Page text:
Six Border Policemen and a headless horseman are subduing an East Jerusalem demonstrator in this shot by Shiran Granot, taken on Land Day inside Damascus Gate in the Old City of Jerusalem. This photograph − rich in detail, packed with information, bursting with energy − is edifying not only for what it shows, but just as much for the way in which violence is perpetuated and documented and normalized, and becomes mere background noise. It’s a photograph in which there is a video camera and another camera with a long lens, in which there are more viewers than participants, and one person who is suffering: blood oozes from his head and a red tomato is visible on the ground behind him.
It is a photograph of motion. Is the policeman in the center of the photograph falling? Or is he perhaps biting the back of the detainee’s head? And what does the policeman on the left − the one standing in front of the sacks of white potatoes − see on the screen of the Sony camera whose strap he has slung across his right shoulder? And the two people who are hastening toward the detainee? One in a faded three-button jacket, the other in a white shirt: they cannot intervene, because they will be arrested too, but they can film. Behind, on the left, a young man with long hair, wearing a green shirt, sunglasses on his forehead, is watching the event. What is he thinking? Does he trust the security forces? And does that reassure him? He cannot intervene, of course.
On the day this photograph was taken, 25,000 people ran in the Tel Aviv marathon, and in the evening the Arab affairs commentator Ehud Yaari said on Channel 2 that he thinks more people took part in the marathon than in the Land Day demonstrations. Land Day passed without casualties to the security forces. There was one fatality in Gaza, dozens inhaled smoke and a youth who was hit by a rubber-coated bullet fell to the ground in Qalandiyah minutes after declaring that he was not afraid of soldiers and started to throw stones.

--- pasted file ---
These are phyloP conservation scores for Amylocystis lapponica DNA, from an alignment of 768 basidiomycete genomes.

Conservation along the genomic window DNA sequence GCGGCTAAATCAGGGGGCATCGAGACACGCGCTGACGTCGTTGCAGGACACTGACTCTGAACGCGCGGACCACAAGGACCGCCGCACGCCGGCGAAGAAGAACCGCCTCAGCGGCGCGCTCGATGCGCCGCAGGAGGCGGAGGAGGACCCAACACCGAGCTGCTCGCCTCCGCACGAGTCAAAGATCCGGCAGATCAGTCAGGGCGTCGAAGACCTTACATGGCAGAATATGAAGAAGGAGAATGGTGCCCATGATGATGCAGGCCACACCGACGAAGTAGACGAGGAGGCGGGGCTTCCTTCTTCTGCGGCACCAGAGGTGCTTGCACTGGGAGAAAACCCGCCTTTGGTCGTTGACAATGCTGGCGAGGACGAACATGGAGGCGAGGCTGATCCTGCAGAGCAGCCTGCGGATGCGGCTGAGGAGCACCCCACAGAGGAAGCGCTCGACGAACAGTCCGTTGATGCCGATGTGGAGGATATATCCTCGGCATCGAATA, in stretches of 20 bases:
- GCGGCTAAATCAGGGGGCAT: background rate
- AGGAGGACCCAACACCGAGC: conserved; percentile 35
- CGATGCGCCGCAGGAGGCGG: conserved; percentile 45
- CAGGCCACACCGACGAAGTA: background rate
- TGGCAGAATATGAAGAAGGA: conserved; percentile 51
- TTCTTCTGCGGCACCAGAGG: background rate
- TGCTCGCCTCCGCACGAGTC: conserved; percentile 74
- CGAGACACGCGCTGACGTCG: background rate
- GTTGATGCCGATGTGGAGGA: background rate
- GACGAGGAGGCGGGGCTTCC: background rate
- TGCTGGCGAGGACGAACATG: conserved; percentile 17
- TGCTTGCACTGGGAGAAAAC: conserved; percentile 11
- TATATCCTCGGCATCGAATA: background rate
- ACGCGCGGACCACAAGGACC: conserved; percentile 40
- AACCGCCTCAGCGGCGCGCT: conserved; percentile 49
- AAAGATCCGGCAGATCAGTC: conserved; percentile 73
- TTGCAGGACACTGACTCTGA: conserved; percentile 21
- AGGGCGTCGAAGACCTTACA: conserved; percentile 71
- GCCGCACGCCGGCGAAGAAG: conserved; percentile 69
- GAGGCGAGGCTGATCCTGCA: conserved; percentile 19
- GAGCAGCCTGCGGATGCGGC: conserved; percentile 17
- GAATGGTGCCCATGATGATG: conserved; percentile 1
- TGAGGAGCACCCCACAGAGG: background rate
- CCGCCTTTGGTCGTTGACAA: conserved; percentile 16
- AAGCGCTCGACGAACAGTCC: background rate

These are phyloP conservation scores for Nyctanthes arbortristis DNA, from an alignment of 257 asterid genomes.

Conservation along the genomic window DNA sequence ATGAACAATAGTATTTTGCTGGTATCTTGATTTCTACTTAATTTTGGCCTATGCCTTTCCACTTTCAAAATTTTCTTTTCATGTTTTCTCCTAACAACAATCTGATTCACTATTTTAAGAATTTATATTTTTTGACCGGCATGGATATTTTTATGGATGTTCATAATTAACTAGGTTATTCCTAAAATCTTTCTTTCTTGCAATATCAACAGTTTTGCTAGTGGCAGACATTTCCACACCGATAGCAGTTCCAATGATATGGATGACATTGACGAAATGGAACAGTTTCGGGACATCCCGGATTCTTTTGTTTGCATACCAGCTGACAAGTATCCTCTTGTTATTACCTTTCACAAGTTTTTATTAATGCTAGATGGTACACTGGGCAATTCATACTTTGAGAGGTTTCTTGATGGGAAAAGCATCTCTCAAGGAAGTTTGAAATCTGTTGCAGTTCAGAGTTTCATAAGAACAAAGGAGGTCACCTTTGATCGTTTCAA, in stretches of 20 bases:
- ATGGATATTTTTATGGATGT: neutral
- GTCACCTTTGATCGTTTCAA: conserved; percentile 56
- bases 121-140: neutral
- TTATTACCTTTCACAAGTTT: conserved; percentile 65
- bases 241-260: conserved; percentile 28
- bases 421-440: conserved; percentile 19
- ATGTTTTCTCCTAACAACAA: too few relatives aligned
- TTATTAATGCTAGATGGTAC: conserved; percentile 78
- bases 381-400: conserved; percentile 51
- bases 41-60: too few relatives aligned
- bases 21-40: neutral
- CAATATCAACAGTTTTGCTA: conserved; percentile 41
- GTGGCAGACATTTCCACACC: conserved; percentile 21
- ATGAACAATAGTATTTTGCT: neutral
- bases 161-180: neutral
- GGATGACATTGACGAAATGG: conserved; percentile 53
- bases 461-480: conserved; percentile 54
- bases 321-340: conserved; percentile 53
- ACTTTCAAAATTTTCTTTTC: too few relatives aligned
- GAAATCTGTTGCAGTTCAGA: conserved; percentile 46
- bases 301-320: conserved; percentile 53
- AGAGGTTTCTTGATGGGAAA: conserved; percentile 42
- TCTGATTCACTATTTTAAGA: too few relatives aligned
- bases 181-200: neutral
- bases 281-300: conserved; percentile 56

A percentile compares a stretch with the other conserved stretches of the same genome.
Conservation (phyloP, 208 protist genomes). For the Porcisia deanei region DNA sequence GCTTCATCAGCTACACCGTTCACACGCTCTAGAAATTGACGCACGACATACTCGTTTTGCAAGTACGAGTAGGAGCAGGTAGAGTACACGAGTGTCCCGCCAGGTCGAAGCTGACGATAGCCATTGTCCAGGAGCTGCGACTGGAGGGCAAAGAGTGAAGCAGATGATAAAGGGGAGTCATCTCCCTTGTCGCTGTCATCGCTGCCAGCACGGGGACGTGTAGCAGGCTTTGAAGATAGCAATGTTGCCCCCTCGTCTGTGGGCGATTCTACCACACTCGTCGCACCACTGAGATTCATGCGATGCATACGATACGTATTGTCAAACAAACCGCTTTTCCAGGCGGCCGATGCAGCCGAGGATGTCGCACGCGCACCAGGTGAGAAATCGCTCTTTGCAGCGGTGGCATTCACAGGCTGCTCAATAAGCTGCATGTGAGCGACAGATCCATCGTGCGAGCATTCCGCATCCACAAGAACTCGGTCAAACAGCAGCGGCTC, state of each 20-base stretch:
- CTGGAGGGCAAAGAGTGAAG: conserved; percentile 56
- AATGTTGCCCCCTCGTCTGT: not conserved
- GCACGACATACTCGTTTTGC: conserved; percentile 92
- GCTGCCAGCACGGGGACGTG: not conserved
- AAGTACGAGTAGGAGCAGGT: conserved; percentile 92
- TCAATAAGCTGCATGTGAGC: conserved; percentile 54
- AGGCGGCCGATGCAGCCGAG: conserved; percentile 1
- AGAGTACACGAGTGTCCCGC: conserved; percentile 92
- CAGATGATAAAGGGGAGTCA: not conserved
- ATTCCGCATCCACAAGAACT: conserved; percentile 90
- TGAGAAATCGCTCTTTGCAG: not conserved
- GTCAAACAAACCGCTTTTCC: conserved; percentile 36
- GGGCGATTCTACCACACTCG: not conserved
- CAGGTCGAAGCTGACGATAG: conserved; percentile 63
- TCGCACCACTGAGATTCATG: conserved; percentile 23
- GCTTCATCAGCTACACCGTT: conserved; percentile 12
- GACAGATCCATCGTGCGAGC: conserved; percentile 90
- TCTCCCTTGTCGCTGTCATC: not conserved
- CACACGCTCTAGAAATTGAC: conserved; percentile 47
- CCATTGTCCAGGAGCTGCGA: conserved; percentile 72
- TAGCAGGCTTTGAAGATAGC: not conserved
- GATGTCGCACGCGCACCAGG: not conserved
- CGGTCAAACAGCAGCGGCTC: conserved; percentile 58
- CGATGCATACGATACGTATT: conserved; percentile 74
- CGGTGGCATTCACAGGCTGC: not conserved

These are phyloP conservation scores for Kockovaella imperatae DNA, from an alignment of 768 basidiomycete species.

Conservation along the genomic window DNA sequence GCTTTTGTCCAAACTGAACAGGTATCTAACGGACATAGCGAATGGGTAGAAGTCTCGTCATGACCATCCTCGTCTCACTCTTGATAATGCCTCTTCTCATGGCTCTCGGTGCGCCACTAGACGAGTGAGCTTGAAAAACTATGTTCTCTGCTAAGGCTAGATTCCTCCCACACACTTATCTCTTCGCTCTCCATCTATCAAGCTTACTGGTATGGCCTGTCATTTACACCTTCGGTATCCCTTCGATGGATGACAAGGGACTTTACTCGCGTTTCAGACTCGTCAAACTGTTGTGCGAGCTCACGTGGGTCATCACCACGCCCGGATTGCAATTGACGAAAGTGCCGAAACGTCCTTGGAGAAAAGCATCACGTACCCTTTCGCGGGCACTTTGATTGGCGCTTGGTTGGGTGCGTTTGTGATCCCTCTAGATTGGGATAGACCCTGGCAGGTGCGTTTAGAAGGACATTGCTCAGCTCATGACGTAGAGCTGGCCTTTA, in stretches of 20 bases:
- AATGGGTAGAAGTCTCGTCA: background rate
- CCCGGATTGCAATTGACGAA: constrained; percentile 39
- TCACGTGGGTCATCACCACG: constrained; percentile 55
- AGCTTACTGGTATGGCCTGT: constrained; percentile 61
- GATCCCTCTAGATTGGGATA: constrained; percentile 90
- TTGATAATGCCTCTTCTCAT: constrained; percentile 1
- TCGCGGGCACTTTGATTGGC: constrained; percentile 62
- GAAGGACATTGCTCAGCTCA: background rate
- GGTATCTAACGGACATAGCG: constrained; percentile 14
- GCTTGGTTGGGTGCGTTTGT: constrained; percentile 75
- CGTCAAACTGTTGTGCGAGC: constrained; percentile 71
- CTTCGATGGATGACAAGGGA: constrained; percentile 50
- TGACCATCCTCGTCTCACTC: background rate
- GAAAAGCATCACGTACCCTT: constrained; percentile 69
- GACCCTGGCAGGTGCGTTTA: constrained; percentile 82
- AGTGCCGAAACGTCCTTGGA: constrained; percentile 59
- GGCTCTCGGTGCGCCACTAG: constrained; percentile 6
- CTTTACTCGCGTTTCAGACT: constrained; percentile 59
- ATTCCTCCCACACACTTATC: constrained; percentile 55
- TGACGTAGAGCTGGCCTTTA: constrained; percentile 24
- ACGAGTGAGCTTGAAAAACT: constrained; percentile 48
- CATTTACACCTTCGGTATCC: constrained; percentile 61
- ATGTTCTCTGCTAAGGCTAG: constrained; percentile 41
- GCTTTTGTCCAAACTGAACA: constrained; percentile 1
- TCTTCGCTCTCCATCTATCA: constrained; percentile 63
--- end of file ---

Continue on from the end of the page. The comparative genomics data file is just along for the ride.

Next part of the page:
Well, what did the man in the photo, who went to demonstrate at Damascus Gate on Land Day without requesting a permit, expect? Look, the Border Police are filming, too. They have nothing to hide. You can expect to be pummeled, maybe lose a tooth, bleed, maybe suffer a concussion. And the policemen can go home in the evening. There’s nothing special to tell, another clench, submission, slight bleeding − there’s no choice, right?
This photograph describes the way in which the persistent Israeli violence is documented and absorbed into the reality of its participants until their senses are numbed. Until it looks justified and part of a completely regular cycle, like the winter rains. Border Police in full gear patrol the Old City every day; the cavalry is summoned for special events. There are no demonstrations by residents of East Jerusalem without response and restraining. Maybe from this angle it looks like biting in the back of the neck, a deviation of a kind, very close, but the maneuver is executed flawlessly: encirclement, backup, clench from behind, submission. Everyone is doing his job; there’s nothing to tell the family at home, nothing to think about during the evening shower. It’s all been captured on film. A regular day.
But there is blood on Land Day. Amid the greens and browns the stains of red stand out from afar. They emerge from the body of the shouting bearded man. His mouth is agape like that of Isaac in the painting by the innovative Caravaggio (1602), who showed gaping mouths for the first time. His blood colors the whole photograph, anomalizing what had become a no-different-from-any-other day. Blood must be clear. “If they show me blood and I say blood they will say color,” Amir Gilboa wrote in utter despair. And these days they show blood and say blood.
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